Social media sadly seems to bring out the worst in people. Some people believe that because they are shielded behind a keyboard that gives them the right to post anything they choose. The more unpleasant the better. Why don’t they use the energy they put into tearing people down in a much more positive manner? One thing that these people negate to realise is that their negative remarks say more about their personalities and lack of empathy than they say about the person they are writing about. If that means we need to start to hold them to account, so be it. Would people be as eager to make their brutal remarks if they knew that it would be sent to their employer?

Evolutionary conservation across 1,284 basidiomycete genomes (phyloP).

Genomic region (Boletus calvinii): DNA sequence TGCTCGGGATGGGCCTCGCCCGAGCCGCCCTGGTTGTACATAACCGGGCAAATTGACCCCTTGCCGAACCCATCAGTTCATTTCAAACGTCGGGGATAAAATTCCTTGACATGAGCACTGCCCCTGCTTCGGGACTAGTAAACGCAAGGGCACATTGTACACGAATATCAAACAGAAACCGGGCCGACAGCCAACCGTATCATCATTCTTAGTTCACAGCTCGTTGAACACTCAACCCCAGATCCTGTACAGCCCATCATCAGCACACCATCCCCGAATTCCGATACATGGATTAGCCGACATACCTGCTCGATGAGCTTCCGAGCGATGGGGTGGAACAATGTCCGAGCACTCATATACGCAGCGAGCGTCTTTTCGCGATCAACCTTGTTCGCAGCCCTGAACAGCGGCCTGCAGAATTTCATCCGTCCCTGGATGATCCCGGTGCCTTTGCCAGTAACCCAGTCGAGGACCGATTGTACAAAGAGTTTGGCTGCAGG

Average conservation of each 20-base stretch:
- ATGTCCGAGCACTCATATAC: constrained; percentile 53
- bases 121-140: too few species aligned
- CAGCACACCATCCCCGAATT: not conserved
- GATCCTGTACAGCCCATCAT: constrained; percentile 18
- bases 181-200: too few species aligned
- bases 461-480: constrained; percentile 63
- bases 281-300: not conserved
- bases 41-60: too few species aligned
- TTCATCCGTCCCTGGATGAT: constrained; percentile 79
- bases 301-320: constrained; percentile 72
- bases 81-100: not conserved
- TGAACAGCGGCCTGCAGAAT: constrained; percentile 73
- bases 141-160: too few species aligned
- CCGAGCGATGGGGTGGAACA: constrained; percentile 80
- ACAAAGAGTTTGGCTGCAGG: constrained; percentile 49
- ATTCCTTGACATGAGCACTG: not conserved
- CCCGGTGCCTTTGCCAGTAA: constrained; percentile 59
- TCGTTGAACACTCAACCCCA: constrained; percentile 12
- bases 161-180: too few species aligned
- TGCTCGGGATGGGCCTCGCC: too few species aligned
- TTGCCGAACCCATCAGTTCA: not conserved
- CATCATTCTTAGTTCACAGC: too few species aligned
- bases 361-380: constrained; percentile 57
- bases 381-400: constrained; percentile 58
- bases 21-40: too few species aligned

In conclusion, there truly is never a more apt saying than “Before you speak, let your words pass through three gates. Is it true? Is it necessary? Is it kind?” Whilst there is no doubt that we are all entitled to an opinion, we are not entitled to hurt people and we are very much entitled to say if we find someone’s words out of order or even deeply offensive. I am going to start using this rationale from now on. And yes, Mrs Pedantic Paper Perfectionist and Mr I M A Smug Clever-Clogs, I do mean you.
Princess Mary The First Modern Princess by Elisabeth Basford and published by The History Press is OUT NOW
You can buy it here.